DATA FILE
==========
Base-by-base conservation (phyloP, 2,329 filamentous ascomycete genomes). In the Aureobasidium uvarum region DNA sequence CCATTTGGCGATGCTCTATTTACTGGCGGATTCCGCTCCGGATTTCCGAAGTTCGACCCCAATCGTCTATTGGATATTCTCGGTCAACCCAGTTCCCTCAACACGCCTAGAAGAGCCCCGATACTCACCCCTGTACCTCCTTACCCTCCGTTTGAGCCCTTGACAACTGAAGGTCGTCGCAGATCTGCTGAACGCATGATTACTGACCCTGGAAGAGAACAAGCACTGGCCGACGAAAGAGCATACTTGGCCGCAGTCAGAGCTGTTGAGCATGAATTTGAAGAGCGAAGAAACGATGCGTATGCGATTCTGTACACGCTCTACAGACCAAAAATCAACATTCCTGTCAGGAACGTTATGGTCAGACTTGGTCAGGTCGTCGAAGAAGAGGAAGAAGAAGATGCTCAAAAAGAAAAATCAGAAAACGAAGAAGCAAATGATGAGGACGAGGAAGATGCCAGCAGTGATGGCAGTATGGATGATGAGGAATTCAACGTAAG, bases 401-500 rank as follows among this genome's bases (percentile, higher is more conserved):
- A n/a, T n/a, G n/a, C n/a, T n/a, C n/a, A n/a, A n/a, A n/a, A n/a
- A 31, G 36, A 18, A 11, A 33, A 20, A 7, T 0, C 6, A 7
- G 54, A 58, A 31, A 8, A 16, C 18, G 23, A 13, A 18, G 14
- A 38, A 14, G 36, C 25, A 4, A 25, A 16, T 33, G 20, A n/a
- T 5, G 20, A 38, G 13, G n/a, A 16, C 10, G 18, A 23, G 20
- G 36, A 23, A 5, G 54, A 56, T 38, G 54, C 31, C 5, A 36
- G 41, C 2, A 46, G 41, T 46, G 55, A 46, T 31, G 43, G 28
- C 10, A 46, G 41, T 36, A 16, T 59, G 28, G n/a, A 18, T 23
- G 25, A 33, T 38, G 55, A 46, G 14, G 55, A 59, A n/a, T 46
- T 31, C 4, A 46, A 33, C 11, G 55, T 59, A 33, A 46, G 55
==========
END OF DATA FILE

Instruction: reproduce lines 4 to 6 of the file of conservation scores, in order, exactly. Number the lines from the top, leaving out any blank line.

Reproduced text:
- G 54, A 58, A 31, A 8, A 16, C 18, G 23, A 13, A 18, G 14
- A 38, A 14, G 36, C 25, A 4, A 25, A 16, T 33, G 20, A n/a
- T 5, G 20, A 38, G 13, G n/a, A 16, C 10, G 18, A 23, G 20